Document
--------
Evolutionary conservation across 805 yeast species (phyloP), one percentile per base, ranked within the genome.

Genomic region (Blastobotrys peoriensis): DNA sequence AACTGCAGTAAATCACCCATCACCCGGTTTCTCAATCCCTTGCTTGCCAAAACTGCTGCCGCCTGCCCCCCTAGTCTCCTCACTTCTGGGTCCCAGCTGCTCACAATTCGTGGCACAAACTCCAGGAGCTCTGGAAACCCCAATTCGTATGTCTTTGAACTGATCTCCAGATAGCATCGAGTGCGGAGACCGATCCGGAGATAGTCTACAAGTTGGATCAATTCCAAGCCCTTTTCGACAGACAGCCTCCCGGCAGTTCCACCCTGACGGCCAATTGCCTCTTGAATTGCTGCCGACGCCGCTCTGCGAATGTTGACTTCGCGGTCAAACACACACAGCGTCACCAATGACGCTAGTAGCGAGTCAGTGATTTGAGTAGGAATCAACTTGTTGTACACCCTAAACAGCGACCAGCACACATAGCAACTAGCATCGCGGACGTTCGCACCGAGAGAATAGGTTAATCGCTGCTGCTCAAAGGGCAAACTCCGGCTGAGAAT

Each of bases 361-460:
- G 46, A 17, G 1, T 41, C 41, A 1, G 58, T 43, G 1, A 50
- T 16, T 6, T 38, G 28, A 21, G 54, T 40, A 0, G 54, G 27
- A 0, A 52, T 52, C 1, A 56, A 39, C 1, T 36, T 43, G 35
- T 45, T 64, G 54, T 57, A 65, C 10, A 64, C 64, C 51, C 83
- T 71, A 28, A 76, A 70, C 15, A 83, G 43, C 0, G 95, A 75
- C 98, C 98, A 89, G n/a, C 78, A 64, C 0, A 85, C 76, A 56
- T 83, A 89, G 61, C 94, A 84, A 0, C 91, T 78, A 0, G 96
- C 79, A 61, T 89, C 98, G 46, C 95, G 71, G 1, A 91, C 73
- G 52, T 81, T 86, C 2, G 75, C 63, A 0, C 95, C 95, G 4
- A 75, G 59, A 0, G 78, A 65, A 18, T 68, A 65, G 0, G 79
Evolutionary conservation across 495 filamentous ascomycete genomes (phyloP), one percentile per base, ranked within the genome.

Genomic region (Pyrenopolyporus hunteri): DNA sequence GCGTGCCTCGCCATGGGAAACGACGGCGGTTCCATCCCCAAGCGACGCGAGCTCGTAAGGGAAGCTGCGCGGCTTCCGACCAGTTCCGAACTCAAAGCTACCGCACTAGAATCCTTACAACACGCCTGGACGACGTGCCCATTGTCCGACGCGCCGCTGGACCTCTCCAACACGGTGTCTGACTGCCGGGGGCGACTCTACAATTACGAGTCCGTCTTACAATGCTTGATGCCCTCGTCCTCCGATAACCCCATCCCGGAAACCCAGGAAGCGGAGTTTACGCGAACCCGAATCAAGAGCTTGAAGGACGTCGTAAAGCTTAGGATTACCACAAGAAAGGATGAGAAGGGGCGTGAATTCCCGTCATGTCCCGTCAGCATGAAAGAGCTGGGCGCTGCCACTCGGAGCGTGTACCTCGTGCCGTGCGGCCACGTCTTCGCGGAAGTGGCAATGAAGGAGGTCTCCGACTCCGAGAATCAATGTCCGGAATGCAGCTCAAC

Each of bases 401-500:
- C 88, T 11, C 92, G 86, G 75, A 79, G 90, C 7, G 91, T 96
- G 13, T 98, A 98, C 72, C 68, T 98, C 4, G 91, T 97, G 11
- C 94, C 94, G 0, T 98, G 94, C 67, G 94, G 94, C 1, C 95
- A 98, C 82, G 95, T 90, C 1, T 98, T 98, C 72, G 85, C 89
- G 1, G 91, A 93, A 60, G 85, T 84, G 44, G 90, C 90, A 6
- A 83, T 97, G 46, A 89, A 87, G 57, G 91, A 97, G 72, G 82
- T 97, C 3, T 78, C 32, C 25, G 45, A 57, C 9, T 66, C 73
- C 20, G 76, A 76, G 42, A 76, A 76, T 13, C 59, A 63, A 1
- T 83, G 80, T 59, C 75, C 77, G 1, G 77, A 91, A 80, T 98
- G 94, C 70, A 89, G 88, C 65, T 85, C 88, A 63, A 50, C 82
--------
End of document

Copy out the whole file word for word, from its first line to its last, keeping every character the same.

Evolutionary conservation across 805 yeast species (phyloP), one percentile per base, ranked within the genome.

Genomic region (Blastobotrys peoriensis): DNA sequence AACTGCAGTAAATCACCCATCACCCGGTTTCTCAATCCCTTGCTTGCCAAAACTGCTGCCGCCTGCCCCCCTAGTCTCCTCACTTCTGGGTCCCAGCTGCTCACAATTCGTGGCACAAACTCCAGGAGCTCTGGAAACCCCAATTCGTATGTCTTTGAACTGATCTCCAGATAGCATCGAGTGCGGAGACCGATCCGGAGATAGTCTACAAGTTGGATCAATTCCAAGCCCTTTTCGACAGACAGCCTCCCGGCAGTTCCACCCTGACGGCCAATTGCCTCTTGAATTGCTGCCGACGCCGCTCTGCGAATGTTGACTTCGCGGTCAAACACACACAGCGTCACCAATGACGCTAGTAGCGAGTCAGTGATTTGAGTAGGAATCAACTTGTTGTACACCCTAAACAGCGACCAGCACACATAGCAACTAGCATCGCGGACGTTCGCACCGAGAGAATAGGTTAATCGCTGCTGCTCAAAGGGCAAACTCCGGCTGAGAAT

Each of bases 361-460:
- G 46, A 17, G 1, T 41, C 41, A 1, G 58, T 43, G 1, A 50
- T 16, T 6, T 38, G 28, A 21, G 54, T 40, A 0, G 54, G 27
- A 0, A 52, T 52, C 1, A 56, A 39, C 1, T 36, T 43, G 35
- T 45, T 64, G 54, T 57, A 65, C 10, A 64, C 64, C 51, C 83
- T 71, A 28, A 76, A 70, C 15, A 83, G 43, C 0, G 95, A 75
- C 98, C 98, A 89, G n/a, C 78, A 64, C 0, A 85, C 76, A 56
- T 83, A 89, G 61, C 94, A 84, A 0, C 91, T 78, A 0, G 96
- C 79, A 61, T 89, C 98, G 46, C 95, G 71, G 1, A 91, C 73
- G 52, T 81, T 86, C 2, G 75, C 63, A 0, C 95, C 95, G 4
- A 75, G 59, A 0, G 78, A 65, A 18, T 68, A 65, G 0, G 79
Evolutionary conservation across 495 filamentous ascomycete genomes (phyloP), one percentile per base, ranked within the genome.

Genomic region (Pyrenopolyporus hunteri): DNA sequence GCGTGCCTCGCCATGGGAAACGACGGCGGTTCCATCCCCAAGCGACGCGAGCTCGTAAGGGAAGCTGCGCGGCTTCCGACCAGTTCCGAACTCAAAGCTACCGCACTAGAATCCTTACAACACGCCTGGACGACGTGCCCATTGTCCGACGCGCCGCTGGACCTCTCCAACACGGTGTCTGACTGCCGGGGGCGACTCTACAATTACGAGTCCGTCTTACAATGCTTGATGCCCTCGTCCTCCGATAACCCCATCCCGGAAACCCAGGAAGCGGAGTTTACGCGAACCCGAATCAAGAGCTTGAAGGACGTCGTAAAGCTTAGGATTACCACAAGAAAGGATGAGAAGGGGCGTGAATTCCCGTCATGTCCCGTCAGCATGAAAGAGCTGGGCGCTGCCACTCGGAGCGTGTACCTCGTGCCGTGCGGCCACGTCTTCGCGGAAGTGGCAATGAAGGAGGTCTCCGACTCCGAGAATCAATGTCCGGAATGCAGCTCAAC

Each of bases 401-500:
- C 88, T 11, C 92, G 86, G 75, A 79, G 90, C 7, G 91, T 96
- G 13, T 98, A 98, C 72, C 68, T 98, C 4, G 91, T 97, G 11
- C 94, C 94, G 0, T 98, G 94, C 67, G 94, G 94, C 1, C 95
- A 98, C 82, G 95, T 90, C 1, T 98, T 98, C 72, G 85, C 89
- G 1, G 91, A 93, A 60, G 85, T 84, G 44, G 90, C 90, A 6
- A 83, T 97, G 46, A 89, A 87, G 57, G 91, A 97, G 72, G 82
- T 97, C 3, T 78, C 32, C 25, G 45, A 57, C 9, T 66, C 73
- C 20, G 76, A 76, G 42, A 76, A 76, T 13, C 59, A 63, A 1
- T 83, G 80, T 59, C 75, C 77, G 1, G 77, A 91, A 80, T 98
- G 94, C 70, A 89, G 88, C 65, T 85, C 88, A 63, A 50, C 82